The state’s most exclusive schools, Kenyon and Oberlin, held out the longest against joining the merit aid arms race. Both competed most directly with elite liberal arts colleges in the Northeast that had long forsworn merit aid. But even they could not resist the pressure coming from other institutions in the state that were aggressively using merit aid.

Oberlin, with its progressive history and long-held commitment to social justice, was the last to cave. By the early 1990s, the college’s financial fortunes were flagging. The school was spending an increasing share of its budget on need-based financial aid but was having trouble nailing down a class with the quality of students it was seeking. Oberlin found itself admitting more than two-thirds of the students who applied—an unusually high number for a college of its stature.

Administrators there came to the conclusion that their aid practices were not sustainable. “I suspect that for many students our financial aid offers are less attractive than those of other schools—that our financial aid policy may be a primary cause of our loss of market power,” Alfred MacKay, Oberlin’s acting president, wrote in 1991 in an article that ran in a campus publication, entitled “The College May Need to Change Its Strategy.”

It took another two years for the whole campus to come onboard. In late 1993, following months of intense discussions, the faculty governing body signed off on a plan for the college to start using merit aid to pursue the students it most desired. In addition, the school became “need aware,” meaning that it would no longer ignore a student’s ability to pay when offering admissions.

At the end of the decade, Nancy Dye, Oberlin’s then president, argued that the school had to ramp up its merit aid program even further. According to accounts in the student newspaper of the campus-wide discussions that occurred at the time, some faculty members objected. “What I’m afraid of is that we’ll end up providing a discount to wealthy students and end up with the reputation as the type of ‘country club’ school we swore we’d never be,” Gary Kornblith, a history professor, stated during a general faculty meeting on the president’s proposal.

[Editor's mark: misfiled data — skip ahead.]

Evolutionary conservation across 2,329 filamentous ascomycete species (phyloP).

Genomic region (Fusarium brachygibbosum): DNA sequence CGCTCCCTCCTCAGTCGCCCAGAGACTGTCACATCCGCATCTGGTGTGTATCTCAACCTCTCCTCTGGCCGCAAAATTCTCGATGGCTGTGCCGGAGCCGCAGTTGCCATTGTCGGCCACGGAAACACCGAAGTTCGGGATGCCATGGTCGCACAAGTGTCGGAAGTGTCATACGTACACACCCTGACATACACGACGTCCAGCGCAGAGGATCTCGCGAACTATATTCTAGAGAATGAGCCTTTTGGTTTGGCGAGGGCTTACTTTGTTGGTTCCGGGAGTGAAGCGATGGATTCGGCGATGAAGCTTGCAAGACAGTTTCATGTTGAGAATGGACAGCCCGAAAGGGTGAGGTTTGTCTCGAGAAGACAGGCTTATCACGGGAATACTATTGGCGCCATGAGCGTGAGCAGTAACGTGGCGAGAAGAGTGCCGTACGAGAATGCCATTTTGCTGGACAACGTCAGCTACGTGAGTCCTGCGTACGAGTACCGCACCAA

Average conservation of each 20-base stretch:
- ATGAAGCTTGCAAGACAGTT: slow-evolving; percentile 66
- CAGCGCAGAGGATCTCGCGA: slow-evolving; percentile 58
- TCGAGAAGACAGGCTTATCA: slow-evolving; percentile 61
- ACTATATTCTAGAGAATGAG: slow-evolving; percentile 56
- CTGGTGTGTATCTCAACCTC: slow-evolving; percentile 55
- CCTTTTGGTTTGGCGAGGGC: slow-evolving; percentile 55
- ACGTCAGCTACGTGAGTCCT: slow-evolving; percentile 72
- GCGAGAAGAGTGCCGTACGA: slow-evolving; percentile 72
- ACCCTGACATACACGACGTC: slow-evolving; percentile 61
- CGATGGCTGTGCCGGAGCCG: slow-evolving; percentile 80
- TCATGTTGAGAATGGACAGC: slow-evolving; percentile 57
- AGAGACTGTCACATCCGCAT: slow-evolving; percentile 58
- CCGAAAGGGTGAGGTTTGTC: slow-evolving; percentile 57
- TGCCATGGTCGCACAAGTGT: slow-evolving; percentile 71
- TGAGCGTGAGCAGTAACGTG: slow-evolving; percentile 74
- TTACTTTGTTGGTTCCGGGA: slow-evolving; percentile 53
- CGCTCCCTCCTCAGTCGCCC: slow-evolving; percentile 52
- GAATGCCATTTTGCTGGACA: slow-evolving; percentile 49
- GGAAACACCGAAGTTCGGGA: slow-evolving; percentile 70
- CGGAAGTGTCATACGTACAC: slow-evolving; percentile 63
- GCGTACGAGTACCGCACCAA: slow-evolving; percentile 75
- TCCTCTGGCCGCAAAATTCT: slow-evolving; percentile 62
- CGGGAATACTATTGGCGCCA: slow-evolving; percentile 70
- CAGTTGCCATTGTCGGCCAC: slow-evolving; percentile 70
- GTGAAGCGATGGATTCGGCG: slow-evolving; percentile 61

But Dye won the day, in part, by stressing the need for the school to keep up with its rivals. “Colleges like Wooster and Denison are trying to use the current financial aid market as a way of upgrading the quality of students by offering substantial amounts of aid,” she said. “We do compete with them, despite what some people think.”

Meanwhile Kenyon, having held out as long as it could, now finds that not only must it offer substantial aid to affluent students, but these students and their families have come to view such aid as an entitlement. Mid-April is the time of year that Jennifer Delahunty, Kenyon’s dean of admissions and financial aid, dreads the most. That’s because sitting on her desk every April is a very large pile of appeals from students Kenyon has accepted but whose families want the college to at least match the financial aide packages they have received from competing schools. “You know how there was the age of the enlightenment?” the blunt-speaking Delahunty asks. “Well, this is the age of entitlement, in the sense that ‘XYZ school gave me a merit scholarship, why don’t you?’‚ÄČ”

Stephen Burd is a senior policy analyst in the Education Policy Program at the New America Foundation.